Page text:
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Shelling, Ernest Joseph (Leading Aircraftman)

Killed in Flying Accident 1944-August-19

Birth Date: 1925 (age 18)

Son of Joseph and Enid L. Shelling, of Nakusp, British Columbia.

Home: Nakusp, British Columbia

3 BGS- Bombing & Gunnery School
MacDonald, Manitoba, Canada
Leading Aircraftman
Air Chief MarshalA/C/M
Air MarshalA/M
Air Vice MarshalA/V/M
Air CommodoreA/C
Group CaptainG/C
Wing CommanderW/C
Squadron LeaderS/L
Flight LieutenantF/L
Flying OfficerF/O
Pilot OfficerP/O
Warrant Officer 1st ClassWO1
Warrant Officer 2nd ClassWO2
Flight SergeantFS
Senior AircraftmanSAC
Leading AircraftmanLAC
Aircraftman 1st ClassAC1
Aircraftman 2nd ClassAC2
Air Gunner
Service Numbers
3 Bombing and Gunnery School, Macdonald, Manitoba. Bolingbroke aircraft 10055 was engaged in a gun camera exercise when it crashed then exploded and burned in a stubble field one and one half mile east of the aerodrome at Macdonald. LACs F.D. Seagram, R.A. Sims, AC1. D.F. Lockwood, and the RAAF pilot, F/O C.M. Howard were also killed.

Canada Source Canadian Virtual War Memorial

Commonwealth War Graves Commission Commonwealth War Graves Commission

Canada Primary Source Library and Archives Canada Service Files (may not exist)

Crew on Bolingbroke Mk. IVT 10055

Bristol Bolingbroke

(Umeyou Photo)
Fairchild Bolingbroke Mk. IV, RCAF (Serial No. 9118), coded BK-V, No. 115 (Bomber Reconnaissance) Squadron, Patricia Bay, British Columbia, 1942.

The Bristol Fairchild Bolingbroke was a maritime patrol aircraft and trainer used by the Royal Canadian Air Force during the Second World War. Built by Fairchild-Canada, it was a license-built version of the Bristol Blenheim Mk IV bomber.

In 1935, the British Air Ministry issued Specification G.24/35 to procure a coastal reconnaissance/light bomber to replace the Avro Anson. Bristol proposed the Type 149, based on its Blenheim Mk I, with Bristol Aquila engines to give greater range. While the Air Ministry rejected this proposal, a Blenheim Mk I, retaining its Mercury VIII engines, was converted as a Type 149 (Blenheim Mk III) for the general reconnaissance role.The nose was lengthened to provide more room for the bombardier, with the upper left surface of the nose being scooped out to maintain pilot visibility during takeoff and landing.

The longer range also fulfilled a Canadian requirement for a maritime patrol aircraft. Consequently, Fairchild Aircraft Ltd. (Canada) of Quebec started production of the Blenheim Mk IV as the Bolingbroke (the originally intended name for the Blenheim IV). This type was nicknamed the "Bolly". After a small run of aircraft constructed to British specifications, as the Bolingbroke Mk I, Fairchild switched production to the Bolingbroke Mk IV with Canadian and American instruments and equipment. These versions also included anti-icing boots and a dinghy. One of the early Mk IV variants was the Bolingbroke Mk IVW which was powered by two 825 hp (615 kW) Pratt & Whitney SB4G Twin Wasp Junior engines. Incapable of maintaining altitude on one engine, the normal bomb load was reduced to 500 pounds on these aircraft to compensate for the low engine power. The most-produced variant was the Bolingbroke Mk IVT trainer, of which 457 were completed. A total of 626 Bolingbrokes were produced. Wikipedia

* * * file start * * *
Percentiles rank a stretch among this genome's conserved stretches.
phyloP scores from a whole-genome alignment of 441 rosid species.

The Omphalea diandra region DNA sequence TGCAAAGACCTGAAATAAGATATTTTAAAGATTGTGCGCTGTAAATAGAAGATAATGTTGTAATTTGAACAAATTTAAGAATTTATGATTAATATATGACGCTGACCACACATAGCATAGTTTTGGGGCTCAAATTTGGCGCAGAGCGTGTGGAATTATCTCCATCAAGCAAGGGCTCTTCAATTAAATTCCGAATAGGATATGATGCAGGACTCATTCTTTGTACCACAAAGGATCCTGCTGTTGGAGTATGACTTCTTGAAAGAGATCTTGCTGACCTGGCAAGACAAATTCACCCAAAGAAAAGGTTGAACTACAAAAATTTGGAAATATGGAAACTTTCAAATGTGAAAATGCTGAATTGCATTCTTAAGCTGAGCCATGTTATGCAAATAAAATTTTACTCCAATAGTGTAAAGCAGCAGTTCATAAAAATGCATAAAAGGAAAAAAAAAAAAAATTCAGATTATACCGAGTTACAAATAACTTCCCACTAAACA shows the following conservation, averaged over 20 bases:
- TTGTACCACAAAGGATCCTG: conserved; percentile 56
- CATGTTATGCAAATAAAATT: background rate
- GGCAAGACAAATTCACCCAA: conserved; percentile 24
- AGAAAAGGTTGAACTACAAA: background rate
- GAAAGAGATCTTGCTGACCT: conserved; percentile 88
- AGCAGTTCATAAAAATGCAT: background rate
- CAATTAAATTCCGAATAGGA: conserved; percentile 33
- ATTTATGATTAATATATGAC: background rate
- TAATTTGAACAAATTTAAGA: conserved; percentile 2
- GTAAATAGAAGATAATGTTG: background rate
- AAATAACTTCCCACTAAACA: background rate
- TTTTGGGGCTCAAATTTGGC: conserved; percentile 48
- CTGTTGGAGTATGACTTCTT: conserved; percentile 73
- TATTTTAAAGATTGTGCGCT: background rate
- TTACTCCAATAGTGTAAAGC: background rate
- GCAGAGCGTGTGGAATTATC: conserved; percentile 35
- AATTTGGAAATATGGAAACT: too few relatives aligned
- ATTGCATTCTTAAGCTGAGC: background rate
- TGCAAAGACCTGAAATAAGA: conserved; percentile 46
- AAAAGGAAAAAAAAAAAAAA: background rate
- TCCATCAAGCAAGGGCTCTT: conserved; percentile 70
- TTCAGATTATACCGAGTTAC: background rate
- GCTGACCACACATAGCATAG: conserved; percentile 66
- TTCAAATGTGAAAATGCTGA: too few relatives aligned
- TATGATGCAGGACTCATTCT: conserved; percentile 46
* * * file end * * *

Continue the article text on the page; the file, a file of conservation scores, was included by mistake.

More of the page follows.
Wkikpedia Wikipedia Bolingbroke Bomber

General Harold A Skaarup Web Page

YouTube Bolingbroke Bomber WWII

Kestrek Publications Bolingbroke - Kestrel Publications

CASPIR Aircraft Groups:
RCAF On Strength (626), RCAF 400 Squadron (3), Canadian Aircraft Losses (43)
last update: 2021-12-29 16:53:49

Bolingbroke Mk. IVT 10055

To No. 2 TC on 16 Jan 1943. At No. 8 RD from 19 May 1943 to 7 Feb 1944. To No. 2 TC when completed. Cat "A" crash on 19 Aug 1944, while with No. 3 B&GS at RCAF Stn MacDonald, MB. An engine cut out after take-off, and the a/c stalled and crashed while attempting landing. The airframe was destroyed by the post-crash fire. The crew consisting of Flying Officer (RAAF) C. Howard and three LAC trainees, F. Seagrim, E. Shelling, and R. Sims, with another passenger AC1 D. Lockwood, were all killed. fire. Wreckage assigned to No. 8 RD for write off on 21 Aug 1944.

Canada Primary Source RCAF - Accident Investigation File

1942-12-22 Taken on Strength No. 1 Training Command 2019-08-20
1943-April-04 Accident: 1 Bomb & Gunnery School Loc: Aerodrome Names: Marjerrison | Simpson
1944-August-19 Accident: 3 Bomb & Gunnery School Loc: Aerodrome Names: Howard | Lockwood | Seagrim | Shelling | Sims
1944-09-13 Struck off Strength Struck off after crash, see comments 2019-08-20

3 BGS- Bombing & Gunnery School (3 Bomb and Gunnery School)

The Bombing and Gunnery School (B&GS) offered instruction in the techniques of bomb aiming and aerial machine gunnery to Air Observers, Bomb Aimers, and Wireless Air Gunners. These schools required large areas to accommodate their bombing and gunnery ranges, and were often located near water. The Avro Anson, Fairey Battle, Bristol Bolingbroke, and Westland Lysander were the standard aircraft used at B&GS schools.
NO3 BGS MacDonald MB
  • RCAF Roundel - RCAF Station MacDonald Manitoba

  • Museum Manitoba Historical Society - 3 BGS History

  • 1941-03-10 Primary Location MacDonald MB Canada Abandoned returned to agriculture . Present site of Airport Hutterite Colony.

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